California Judges Block Trump Rule that Immigrants Must Have Health Insurance

A Border Patrol agent, back left, and a U.S. Customs and Border Protection agent, right, o
Veronica G. Cardenas/AP Photo

A three-judge panel in California has blocked President Donald Trump’s October 2019 immigration reform that requires that would-be legal immigrants be able to pay for their own healthcare costs.

The nationwide legal block — a “stay” — will allow the continued entry of legal immigrants who cannot cover the cost of treatment during the coronavirus epidemic. One million legal immigrants are admitted each year, regardless of the economic impact on taxpayers, home buyers, and unemployed Americans.

But the block may be lifted if the administration can get a reversal from other judges in the Ninth Circuit Court of Appeals or the U.S. Supreme Court.

Even if the stay is not removed, the judges have yet to decide if Trump’s October policy is valid. So far, Trump’s lawyers have won numerous legal battles against lawsuits funded by pro-migration Democrats and business groups. But if Trump loses the 2020 election, a Democrat president would dismantle the reform, even if the Supreme Court approves it.

Trump’s October reform said:

While our healthcare system grapples with the challenges caused by uncompensated care, the United States Government is making the problem worse by admitting thousands of aliens who have not demonstrated any ability to pay for their healthcare costs.  Notably, data show that lawful immigrants are about three times more likely than United States citizens to lack health insurance.  Immigrants who enter this country should not further saddle our healthcare system, and subsequently American taxpayers, with higher costs.

But “the government has not established the requisite irreparable harm necessary to justify a stay pending appeal,” said the May 4 decision by two of three judges on the California panel. The Doe 1 v. Trump decision continued:

[The government’s] rights may be vindicated upon completion of this litigation. The alleged monetary harms to third parties upon which the government relies do not constitute irreparable harm … Staying the injunction would injure both the plaintiff class and third parties, and the public interest weighs against entering a stay.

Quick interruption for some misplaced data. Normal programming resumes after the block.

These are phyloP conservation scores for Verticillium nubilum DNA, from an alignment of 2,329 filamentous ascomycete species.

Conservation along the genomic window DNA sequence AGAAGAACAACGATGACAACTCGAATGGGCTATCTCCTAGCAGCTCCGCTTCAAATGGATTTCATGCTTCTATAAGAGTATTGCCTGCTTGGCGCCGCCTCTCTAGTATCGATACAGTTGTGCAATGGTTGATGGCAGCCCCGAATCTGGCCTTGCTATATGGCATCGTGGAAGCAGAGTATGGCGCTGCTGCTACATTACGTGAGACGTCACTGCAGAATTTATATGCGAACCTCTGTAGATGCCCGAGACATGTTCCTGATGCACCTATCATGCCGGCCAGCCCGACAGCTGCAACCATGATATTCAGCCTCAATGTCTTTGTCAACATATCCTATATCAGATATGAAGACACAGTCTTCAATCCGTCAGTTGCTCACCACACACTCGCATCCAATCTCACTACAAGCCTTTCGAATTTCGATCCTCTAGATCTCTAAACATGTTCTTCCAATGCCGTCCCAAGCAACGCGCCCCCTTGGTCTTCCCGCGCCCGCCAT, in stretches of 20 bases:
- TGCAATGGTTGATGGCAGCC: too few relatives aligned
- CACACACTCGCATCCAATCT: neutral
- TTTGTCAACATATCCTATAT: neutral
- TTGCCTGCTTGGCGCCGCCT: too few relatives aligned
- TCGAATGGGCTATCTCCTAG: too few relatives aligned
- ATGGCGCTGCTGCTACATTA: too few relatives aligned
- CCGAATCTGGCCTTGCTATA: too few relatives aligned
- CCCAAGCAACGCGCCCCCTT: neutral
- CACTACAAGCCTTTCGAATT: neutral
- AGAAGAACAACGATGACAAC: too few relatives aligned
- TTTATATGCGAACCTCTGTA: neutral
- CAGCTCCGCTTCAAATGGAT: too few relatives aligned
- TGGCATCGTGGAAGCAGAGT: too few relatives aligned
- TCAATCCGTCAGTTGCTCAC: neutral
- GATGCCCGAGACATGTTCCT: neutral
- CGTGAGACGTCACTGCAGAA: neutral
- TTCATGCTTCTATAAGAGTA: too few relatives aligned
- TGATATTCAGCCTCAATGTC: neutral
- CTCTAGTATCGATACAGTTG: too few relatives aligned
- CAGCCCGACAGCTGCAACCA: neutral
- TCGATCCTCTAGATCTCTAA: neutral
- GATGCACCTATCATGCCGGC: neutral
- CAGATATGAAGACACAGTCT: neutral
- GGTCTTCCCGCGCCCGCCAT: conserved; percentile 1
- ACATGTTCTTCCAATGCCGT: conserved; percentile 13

The third judge, Judge Daniel Bress, disagreed, saying:

Today’s decision is yet the latest example of our court allowing a universal injunction of a clearly constitutional Executive Branch immigration policy. This time, the President in Proclamation No. 9945 restrictions on the entry of immigrants who, in the President’s judgment, will unduly burden the American healthcare system. In what unfortunately has become standard operating procedure, the district court enjoined the Proclamation on a nationwide basis before it could take effect. While declining to endorse the district court’s central rationale, my fine colleagues in the majority find a way to justify the district court’s decision, while refusing to stay or limit its blanket injunction.

The case was filed by the pro-migration Justice Action Center and was backed by elite immigration lawyers, and amici statements from Democrat-run states that rely on cheap migrant labor, including California:

These amici explain that immigrants “are vital to the economic, civic, and social fabric of our states and city.” Indeed, the evidence in the record indicates that in 2014, immigrant-led households paid more than $26 billion in state and local taxes in California, and $736 million in state and local taxes in Oregon. Plaintiffs and amici provided further evidence … that the implementation of the Proclamation will interrupt family reunification, detrimentally affect job sectors that disproportionately employ immigrants, and increase the number of underinsured immigrants who will be prohibited from purchasing subsidized ACA insurance plans.

The judges also suggested that Trump cannot reduce immigration to help millions of Americans struggling to find new jobs in the coronavirus crash, as he announced on April 22.

Section 212(f) of the 1965 immigration law “does not provide the President with limitless power to deny visas to immigrants based on purely long-term economic concerns,” said the decision.

The Justice Action Center is also boosted by the, an advocacy group formed by wealthy West Coast investors, including multibillionaire Mark Zuckerberg and Bill Gates.


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